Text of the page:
A Simple Explanation Of Where We Stand

in Economy by

Friday’s jobs report left a lot of folks confused. Some think it supports a hike. Some think precisely the opposite. We’ve argued that the Fed could very well defer to December if they so choose by pointing to the August NFP miss (although it was modest), a contractionary PMI print, and lackluster productivity. And let’s face it, inflation may be “getting there,” so to speak, but it’s certainly nothing to write home about.

So what exactly does the future hold for the US economy – our very own, homegrown “cleanest dirty shirt”? Here with a concise and somewhat dour assessment is Deutsche Bank:

“The last several years of data dim to prospects of a sustained increase in wage inflation. In other words, the August data look more like the rule than the exception. In the long run wage increases must pay for themselves; that is, workers should be paid their productivity. If wages accelerate more rapidly than productivity then margins suffer in the absence of pricing power, which is likely to remain very low due to globalization. Our concern is that even the present subdued level of wage inflation is an overshoot relative to underlying price inflation and productivity growth. Given in addition the continued strength of job growth, the corporate sector might eventually choose to defend margins by slowing the rate of hiring. Since workers are also consumers, demand would slow, putting further pressure on margins. This is the endogenous slowdown – endogenous in the sense that in the present low- productivity environment it can occur without any “help” from the Fed and absent an exogenous shock.”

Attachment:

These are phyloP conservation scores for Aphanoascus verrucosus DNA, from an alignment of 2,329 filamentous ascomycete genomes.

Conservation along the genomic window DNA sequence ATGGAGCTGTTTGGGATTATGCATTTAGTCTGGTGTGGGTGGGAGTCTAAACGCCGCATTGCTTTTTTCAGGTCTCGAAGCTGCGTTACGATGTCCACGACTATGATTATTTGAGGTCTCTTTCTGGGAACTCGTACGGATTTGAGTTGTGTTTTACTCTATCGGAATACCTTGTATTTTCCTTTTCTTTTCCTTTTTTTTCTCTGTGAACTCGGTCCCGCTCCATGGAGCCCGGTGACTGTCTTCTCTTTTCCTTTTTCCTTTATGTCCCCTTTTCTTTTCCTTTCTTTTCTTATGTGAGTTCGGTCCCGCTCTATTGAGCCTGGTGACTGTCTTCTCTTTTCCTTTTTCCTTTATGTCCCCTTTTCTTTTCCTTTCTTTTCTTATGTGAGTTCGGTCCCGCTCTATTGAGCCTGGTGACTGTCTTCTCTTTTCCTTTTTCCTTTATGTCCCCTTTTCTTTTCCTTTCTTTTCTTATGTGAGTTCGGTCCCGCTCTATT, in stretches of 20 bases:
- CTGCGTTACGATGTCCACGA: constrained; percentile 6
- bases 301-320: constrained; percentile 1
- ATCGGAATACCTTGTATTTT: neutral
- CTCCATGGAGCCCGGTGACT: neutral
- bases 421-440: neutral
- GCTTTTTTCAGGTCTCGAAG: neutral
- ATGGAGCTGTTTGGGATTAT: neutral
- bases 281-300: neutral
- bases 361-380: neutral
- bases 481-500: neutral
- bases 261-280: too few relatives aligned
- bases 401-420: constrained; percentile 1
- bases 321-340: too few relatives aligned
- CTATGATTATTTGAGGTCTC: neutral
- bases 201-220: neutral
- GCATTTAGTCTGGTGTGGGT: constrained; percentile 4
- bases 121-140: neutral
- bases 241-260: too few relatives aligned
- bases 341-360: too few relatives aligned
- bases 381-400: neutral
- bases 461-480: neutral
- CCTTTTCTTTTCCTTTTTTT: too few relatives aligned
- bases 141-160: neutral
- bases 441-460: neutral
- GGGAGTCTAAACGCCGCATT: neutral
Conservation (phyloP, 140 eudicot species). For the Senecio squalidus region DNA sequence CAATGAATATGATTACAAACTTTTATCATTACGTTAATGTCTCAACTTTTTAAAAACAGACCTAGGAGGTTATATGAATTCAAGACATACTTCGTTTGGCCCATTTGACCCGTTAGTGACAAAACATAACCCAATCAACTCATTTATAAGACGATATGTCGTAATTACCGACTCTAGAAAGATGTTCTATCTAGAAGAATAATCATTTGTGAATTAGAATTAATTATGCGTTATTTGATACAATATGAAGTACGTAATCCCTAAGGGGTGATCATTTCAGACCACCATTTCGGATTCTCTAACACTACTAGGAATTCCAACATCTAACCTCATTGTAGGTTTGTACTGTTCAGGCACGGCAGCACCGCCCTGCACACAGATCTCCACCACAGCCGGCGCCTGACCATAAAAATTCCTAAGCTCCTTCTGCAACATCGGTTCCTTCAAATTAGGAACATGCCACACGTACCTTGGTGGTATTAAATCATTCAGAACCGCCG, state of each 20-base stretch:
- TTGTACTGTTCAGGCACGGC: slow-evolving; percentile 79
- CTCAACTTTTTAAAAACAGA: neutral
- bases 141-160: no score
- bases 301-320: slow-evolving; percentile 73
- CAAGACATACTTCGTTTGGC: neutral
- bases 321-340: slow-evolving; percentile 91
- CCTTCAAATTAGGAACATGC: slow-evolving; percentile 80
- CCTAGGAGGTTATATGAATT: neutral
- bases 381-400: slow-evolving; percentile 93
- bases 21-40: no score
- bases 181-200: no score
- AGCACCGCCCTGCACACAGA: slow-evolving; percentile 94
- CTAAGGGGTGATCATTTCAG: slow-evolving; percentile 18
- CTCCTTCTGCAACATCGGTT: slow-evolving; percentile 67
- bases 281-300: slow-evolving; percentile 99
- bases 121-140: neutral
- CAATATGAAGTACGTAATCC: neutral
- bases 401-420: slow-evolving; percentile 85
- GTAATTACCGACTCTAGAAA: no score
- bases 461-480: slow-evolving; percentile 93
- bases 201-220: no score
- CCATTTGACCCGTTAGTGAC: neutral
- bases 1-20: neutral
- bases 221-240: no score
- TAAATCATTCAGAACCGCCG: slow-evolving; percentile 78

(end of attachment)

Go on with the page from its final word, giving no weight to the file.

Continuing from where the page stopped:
(Charts: Deutsche)

See how that’s a vicious circle? Thanks to a globalized economy, pricing power is limited. So if you’re increasing wages, but not getting a commensurate increase in productivity, well then your margins shrink and if you can’t increase prices, then you have to stop hiring. But if you stop hiring the jobless will stop buying, denting your margins even further. This is the problem with full employment, pressure to raise wages, and lackluster productivity.

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